Not many people prepare their own obituary for print.
The Talmud shares that prior to his passing, the Torah’s concluding verses about Moshe’s passing, funeral, and obituary were dictated to him by God and penned with his tears.
In his final words, Moshe shares how Aaron’s passing had a more profound impact on the people than his own.
After Moshe’s death, it is written, “And the children of Israel wept for Moses.” The nation mourned for Moshe, yet not without exception. When Aaron passed away, the Torah specifies, “the entire house of Israel wept for Aaron,” leaving no dry eye among our people.
Moshe was the lawgiver; Aaron was the peacemaker. Moshe spoke the word of God before Pharaoh; Aaron translated the words to Pharaoh. Moshe brought the Torah down; Aaron lifted the people up.
Clearly it takes the integrity, humility and honesty of Moshe to be the Divine agent in bringing the Torah down. But an Aaron is needed to connect the people with the Torah. One modality is simply incomplete without the other.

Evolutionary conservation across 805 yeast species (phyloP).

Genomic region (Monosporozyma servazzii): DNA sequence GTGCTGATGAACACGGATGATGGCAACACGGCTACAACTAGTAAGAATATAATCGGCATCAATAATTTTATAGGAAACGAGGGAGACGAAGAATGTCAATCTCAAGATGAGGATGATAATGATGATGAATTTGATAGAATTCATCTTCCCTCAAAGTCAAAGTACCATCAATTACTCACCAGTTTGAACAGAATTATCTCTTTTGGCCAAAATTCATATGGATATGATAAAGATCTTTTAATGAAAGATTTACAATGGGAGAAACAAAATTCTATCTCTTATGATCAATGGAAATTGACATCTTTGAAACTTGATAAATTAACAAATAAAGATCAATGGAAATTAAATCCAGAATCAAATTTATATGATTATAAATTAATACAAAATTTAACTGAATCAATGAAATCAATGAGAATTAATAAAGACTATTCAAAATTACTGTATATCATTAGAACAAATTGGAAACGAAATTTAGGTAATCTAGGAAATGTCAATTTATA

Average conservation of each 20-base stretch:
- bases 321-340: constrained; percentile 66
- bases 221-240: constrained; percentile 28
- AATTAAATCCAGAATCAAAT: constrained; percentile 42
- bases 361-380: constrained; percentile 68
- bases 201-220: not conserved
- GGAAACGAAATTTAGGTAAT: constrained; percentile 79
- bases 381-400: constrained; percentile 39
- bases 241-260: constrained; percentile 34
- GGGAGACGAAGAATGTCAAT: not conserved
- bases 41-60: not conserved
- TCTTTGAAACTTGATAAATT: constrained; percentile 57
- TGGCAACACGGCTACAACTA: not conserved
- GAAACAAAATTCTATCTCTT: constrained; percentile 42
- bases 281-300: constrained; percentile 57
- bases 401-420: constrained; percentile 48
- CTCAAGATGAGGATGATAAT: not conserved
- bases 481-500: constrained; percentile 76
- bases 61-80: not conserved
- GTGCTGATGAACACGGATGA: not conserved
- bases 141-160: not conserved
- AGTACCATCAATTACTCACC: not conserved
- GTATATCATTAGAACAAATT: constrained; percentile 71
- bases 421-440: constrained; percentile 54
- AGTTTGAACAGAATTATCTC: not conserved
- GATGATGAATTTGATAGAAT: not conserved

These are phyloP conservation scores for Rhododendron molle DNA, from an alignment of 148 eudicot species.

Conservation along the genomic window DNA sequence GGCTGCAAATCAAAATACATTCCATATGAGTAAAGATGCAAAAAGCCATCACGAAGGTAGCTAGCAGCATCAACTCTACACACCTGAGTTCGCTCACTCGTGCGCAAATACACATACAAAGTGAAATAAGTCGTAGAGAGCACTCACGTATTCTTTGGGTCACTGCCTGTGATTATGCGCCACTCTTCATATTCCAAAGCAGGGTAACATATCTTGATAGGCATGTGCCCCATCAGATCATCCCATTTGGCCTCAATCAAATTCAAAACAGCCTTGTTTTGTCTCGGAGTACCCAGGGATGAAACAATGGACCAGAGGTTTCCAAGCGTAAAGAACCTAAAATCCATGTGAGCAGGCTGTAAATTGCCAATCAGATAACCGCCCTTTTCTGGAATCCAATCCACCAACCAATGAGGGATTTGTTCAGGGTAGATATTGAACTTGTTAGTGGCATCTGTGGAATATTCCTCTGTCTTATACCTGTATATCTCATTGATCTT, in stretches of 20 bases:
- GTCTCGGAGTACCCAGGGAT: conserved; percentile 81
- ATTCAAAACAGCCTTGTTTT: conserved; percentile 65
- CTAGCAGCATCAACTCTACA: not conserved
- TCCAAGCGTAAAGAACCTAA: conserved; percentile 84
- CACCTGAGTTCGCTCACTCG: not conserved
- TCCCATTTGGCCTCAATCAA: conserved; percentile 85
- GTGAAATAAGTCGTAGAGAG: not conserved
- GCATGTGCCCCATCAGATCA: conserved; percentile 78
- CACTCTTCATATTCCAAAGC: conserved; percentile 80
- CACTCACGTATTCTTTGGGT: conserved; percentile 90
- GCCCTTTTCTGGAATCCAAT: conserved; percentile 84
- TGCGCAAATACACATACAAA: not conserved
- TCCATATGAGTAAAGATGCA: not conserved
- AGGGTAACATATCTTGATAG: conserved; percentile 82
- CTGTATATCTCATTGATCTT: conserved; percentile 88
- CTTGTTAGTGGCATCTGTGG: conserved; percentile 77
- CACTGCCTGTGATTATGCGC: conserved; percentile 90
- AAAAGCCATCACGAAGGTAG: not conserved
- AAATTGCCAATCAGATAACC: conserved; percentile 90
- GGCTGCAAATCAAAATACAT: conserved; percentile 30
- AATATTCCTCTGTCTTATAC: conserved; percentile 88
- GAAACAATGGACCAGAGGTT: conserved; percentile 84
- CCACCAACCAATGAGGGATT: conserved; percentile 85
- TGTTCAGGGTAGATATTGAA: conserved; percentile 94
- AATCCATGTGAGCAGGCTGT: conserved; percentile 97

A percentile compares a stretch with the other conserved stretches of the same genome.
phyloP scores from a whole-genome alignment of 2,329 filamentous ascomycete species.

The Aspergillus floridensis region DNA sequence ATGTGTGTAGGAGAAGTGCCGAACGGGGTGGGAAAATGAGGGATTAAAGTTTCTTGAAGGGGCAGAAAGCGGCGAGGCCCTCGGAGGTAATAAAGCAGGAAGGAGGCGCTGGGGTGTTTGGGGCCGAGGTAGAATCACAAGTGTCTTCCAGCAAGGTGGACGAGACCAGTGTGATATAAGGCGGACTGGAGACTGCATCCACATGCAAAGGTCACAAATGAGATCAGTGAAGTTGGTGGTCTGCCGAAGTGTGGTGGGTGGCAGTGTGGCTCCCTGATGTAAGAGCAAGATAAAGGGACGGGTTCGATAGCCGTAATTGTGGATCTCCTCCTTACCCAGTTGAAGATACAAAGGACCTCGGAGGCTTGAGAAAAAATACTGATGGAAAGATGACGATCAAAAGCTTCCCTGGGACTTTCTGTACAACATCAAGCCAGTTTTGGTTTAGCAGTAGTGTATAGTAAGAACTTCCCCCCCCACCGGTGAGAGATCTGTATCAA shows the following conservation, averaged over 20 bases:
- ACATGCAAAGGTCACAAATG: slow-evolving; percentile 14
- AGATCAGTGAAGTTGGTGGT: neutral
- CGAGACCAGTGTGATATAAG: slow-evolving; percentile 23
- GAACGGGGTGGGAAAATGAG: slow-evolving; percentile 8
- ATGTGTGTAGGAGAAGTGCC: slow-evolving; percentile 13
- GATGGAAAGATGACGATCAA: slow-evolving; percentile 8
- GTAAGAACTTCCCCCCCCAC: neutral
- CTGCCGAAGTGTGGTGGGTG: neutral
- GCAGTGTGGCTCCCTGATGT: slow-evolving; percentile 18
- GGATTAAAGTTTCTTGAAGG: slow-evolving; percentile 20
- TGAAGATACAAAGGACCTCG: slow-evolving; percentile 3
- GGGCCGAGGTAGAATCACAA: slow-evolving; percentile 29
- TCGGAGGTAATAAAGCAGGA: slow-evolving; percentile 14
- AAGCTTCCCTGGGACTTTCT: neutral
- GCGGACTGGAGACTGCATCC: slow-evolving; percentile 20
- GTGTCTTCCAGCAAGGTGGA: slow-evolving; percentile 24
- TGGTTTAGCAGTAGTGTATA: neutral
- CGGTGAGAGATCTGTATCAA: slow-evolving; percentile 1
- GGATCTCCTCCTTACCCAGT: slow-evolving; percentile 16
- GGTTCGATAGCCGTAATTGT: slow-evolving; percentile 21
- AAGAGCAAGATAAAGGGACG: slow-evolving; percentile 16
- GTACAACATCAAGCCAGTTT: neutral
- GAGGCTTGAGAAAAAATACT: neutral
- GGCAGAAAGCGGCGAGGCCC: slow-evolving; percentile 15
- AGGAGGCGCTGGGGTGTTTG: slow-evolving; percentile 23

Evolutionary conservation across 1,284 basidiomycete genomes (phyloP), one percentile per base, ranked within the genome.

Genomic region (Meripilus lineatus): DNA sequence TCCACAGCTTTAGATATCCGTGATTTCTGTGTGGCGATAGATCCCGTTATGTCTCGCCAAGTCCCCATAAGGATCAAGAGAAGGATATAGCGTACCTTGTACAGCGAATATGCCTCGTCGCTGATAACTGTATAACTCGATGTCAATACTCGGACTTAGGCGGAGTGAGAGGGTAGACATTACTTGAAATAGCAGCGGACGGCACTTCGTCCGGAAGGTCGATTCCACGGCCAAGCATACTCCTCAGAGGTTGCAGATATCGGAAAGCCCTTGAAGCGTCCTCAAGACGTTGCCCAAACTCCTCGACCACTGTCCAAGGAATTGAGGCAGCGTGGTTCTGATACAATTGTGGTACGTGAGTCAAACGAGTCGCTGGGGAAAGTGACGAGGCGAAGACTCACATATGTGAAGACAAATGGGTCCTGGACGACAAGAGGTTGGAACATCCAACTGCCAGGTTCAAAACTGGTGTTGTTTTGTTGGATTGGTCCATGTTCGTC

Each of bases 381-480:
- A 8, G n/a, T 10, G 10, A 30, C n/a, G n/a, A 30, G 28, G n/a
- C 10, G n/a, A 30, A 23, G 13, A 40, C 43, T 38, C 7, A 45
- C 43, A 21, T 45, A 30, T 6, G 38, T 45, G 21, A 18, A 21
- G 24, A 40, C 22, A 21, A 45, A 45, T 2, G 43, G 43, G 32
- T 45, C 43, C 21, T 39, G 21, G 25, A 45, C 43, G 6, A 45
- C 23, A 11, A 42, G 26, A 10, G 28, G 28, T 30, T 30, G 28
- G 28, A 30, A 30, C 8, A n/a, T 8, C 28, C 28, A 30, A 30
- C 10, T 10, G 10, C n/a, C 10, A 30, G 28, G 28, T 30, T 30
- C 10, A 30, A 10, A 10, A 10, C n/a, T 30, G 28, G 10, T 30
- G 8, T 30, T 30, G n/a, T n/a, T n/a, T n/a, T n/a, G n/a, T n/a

In his own obituary, Moshe makes a point of sharing with us how there is, in fact, more than one modality needed for Jewish leadership. We each must live true to our way and our role, but we should also be cognizant that it is not the only way.
Moshe was the greatest Jewish leader to ever have lived, and part of his very gift is letting us know that there are alternative leadership models that, in some ways, are even more effective.
In a world marked by polarization and a country torn by division, Moshe’s parting message resonates deeply: “My way is remarkable, but other paths are essential as well.”
For a full reading on this subject read Deflecting the Spotlight
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